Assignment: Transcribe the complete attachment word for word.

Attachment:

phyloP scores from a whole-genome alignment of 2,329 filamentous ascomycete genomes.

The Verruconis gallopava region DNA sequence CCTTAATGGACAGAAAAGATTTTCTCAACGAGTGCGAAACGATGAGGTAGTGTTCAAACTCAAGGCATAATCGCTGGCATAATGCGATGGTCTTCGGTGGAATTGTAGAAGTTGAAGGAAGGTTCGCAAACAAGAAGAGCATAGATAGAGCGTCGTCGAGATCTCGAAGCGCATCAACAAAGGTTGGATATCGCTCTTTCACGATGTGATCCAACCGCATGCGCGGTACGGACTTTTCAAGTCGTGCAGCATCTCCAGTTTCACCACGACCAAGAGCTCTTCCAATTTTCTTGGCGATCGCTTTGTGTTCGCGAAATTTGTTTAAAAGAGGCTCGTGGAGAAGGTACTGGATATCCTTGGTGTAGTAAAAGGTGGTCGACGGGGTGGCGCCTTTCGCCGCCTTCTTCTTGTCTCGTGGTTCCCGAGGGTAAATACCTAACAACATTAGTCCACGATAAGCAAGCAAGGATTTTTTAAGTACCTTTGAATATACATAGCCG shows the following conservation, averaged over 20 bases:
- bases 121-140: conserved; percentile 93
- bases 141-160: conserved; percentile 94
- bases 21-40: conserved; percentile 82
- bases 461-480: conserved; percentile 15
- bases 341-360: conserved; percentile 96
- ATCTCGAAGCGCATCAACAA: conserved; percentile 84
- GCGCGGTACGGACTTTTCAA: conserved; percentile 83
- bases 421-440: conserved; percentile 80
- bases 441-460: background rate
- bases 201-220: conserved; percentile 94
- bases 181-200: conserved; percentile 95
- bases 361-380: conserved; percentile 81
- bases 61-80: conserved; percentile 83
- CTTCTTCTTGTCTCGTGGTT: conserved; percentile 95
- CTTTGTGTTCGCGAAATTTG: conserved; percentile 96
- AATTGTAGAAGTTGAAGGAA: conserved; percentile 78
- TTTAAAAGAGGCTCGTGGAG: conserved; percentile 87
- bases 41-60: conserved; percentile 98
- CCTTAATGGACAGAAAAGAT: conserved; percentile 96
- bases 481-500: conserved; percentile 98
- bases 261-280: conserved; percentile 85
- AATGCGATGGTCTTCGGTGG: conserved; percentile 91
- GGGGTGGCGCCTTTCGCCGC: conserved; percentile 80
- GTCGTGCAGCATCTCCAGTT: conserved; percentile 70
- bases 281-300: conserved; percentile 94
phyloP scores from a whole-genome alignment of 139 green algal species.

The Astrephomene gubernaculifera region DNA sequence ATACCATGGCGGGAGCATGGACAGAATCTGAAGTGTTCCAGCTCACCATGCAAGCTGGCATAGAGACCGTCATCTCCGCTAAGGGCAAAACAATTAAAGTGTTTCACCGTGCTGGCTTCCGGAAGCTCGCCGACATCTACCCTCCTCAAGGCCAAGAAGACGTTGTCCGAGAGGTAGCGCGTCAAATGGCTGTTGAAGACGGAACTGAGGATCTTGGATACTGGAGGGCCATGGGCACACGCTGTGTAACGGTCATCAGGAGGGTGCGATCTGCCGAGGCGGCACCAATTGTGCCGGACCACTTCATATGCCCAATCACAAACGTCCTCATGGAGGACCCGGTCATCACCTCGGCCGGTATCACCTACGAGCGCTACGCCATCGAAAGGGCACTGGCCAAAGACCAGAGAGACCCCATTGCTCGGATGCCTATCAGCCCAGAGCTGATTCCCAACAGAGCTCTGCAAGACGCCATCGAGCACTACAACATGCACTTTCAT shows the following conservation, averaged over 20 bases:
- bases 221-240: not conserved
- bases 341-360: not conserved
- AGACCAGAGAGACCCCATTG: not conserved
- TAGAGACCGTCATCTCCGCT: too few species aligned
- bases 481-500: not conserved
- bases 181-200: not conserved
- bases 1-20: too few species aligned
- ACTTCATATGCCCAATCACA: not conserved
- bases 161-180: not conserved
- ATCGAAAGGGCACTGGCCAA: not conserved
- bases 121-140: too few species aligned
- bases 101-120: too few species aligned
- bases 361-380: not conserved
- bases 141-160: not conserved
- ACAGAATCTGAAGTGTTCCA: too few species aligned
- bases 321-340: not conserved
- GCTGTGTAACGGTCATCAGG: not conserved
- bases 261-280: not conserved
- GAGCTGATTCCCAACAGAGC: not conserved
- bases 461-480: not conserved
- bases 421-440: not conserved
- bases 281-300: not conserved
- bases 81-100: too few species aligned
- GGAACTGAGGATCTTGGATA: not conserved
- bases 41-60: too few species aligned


phyloP scores from a whole-genome alignment of 2,329 filamentous ascomycete genomes.

The Verruconis gallopava region DNA sequence CCTTAATGGACAGAAAAGATTTTCTCAACGAGTGCGAAACGATGAGGTAGTGTTCAAACTCAAGGCATAATCGCTGGCATAATGCGATGGTCTTCGGTGGAATTGTAGAAGTTGAAGGAAGGTTCGCAAACAAGAAGAGCATAGATAGAGCGTCGTCGAGATCTCGAAGCGCATCAACAAAGGTTGGATATCGCTCTTTCACGATGTGATCCAACCGCATGCGCGGTACGGACTTTTCAAGTCGTGCAGCATCTCCAGTTTCACCACGACCAAGAGCTCTTCCAATTTTCTTGGCGATCGCTTTGTGTTCGCGAAATTTGTTTAAAAGAGGCTCGTGGAGAAGGTACTGGATATCCTTGGTGTAGTAAAAGGTGGTCGACGGGGTGGCGCCTTTCGCCGCCTTCTTCTTGTCTCGTGGTTCCCGAGGGTAAATACCTAACAACATTAGTCCACGATAAGCAAGCAAGGATTTTTTAAGTACCTTTGAATATACATAGCCG shows the following conservation, averaged over 20 bases:
- bases 121-140: conserved; percentile 93
- bases 141-160: conserved; percentile 94
- bases 21-40: conserved; percentile 82
- bases 461-480: conserved; percentile 15
- bases 341-360: conserved; percentile 96
- ATCTCGAAGCGCATCAACAA: conserved; percentile 84
- GCGCGGTACGGACTTTTCAA: conserved; percentile 83
- bases 421-440: conserved; percentile 80
- bases 441-460: background rate
- bases 201-220: conserved; percentile 94
- bases 181-200: conserved; percentile 95
- bases 361-380: conserved; percentile 81
- bases 61-80: conserved; percentile 83
- CTTCTTCTTGTCTCGTGGTT: conserved; percentile 95
- CTTTGTGTTCGCGAAATTTG: conserved; percentile 96
- AATTGTAGAAGTTGAAGGAA: conserved; percentile 78
- TTTAAAAGAGGCTCGTGGAG: conserved; percentile 87
- bases 41-60: conserved; percentile 98
- CCTTAATGGACAGAAAAGAT: conserved; percentile 96
- bases 481-500: conserved; percentile 98
- bases 261-280: conserved; percentile 85
- AATGCGATGGTCTTCGGTGG: conserved; percentile 91
- GGGGTGGCGCCTTTCGCCGC: conserved; percentile 80
- GTCGTGCAGCATCTCCAGTT: conserved; percentile 70
- bases 281-300: conserved; percentile 94
phyloP scores from a whole-genome alignment of 139 green algal species.

The Astrephomene gubernaculifera region DNA sequence ATACCATGGCGGGAGCATGGACAGAATCTGAAGTGTTCCAGCTCACCATGCAAGCTGGCATAGAGACCGTCATCTCCGCTAAGGGCAAAACAATTAAAGTGTTTCACCGTGCTGGCTTCCGGAAGCTCGCCGACATCTACCCTCCTCAAGGCCAAGAAGACGTTGTCCGAGAGGTAGCGCGTCAAATGGCTGTTGAAGACGGAACTGAGGATCTTGGATACTGGAGGGCCATGGGCACACGCTGTGTAACGGTCATCAGGAGGGTGCGATCTGCCGAGGCGGCACCAATTGTGCCGGACCACTTCATATGCCCAATCACAAACGTCCTCATGGAGGACCCGGTCATCACCTCGGCCGGTATCACCTACGAGCGCTACGCCATCGAAAGGGCACTGGCCAAAGACCAGAGAGACCCCATTGCTCGGATGCCTATCAGCCCAGAGCTGATTCCCAACAGAGCTCTGCAAGACGCCATCGAGCACTACAACATGCACTTTCAT shows the following conservation, averaged over 20 bases:
- bases 221-240: not conserved
- bases 341-360: not conserved
- AGACCAGAGAGACCCCATTG: not conserved
- TAGAGACCGTCATCTCCGCT: too few species aligned
- bases 481-500: not conserved
- bases 181-200: not conserved
- bases 1-20: too few species aligned
- ACTTCATATGCCCAATCACA: not conserved
- bases 161-180: not conserved
- ATCGAAAGGGCACTGGCCAA: not conserved
- bases 121-140: too few species aligned
- bases 101-120: too few species aligned
- bases 361-380: not conserved
- bases 141-160: not conserved
- ACAGAATCTGAAGTGTTCCA: too few species aligned
- bases 321-340: not conserved
- GCTGTGTAACGGTCATCAGG: not conserved
- bases 261-280: not conserved
- GAGCTGATTCCCAACAGAGC: not conserved
- bases 461-480: not conserved
- bases 421-440: not conserved
- bases 281-300: not conserved
- bases 81-100: too few species aligned
- GGAACTGAGGATCTTGGATA: not conserved
- bases 41-60: too few species aligned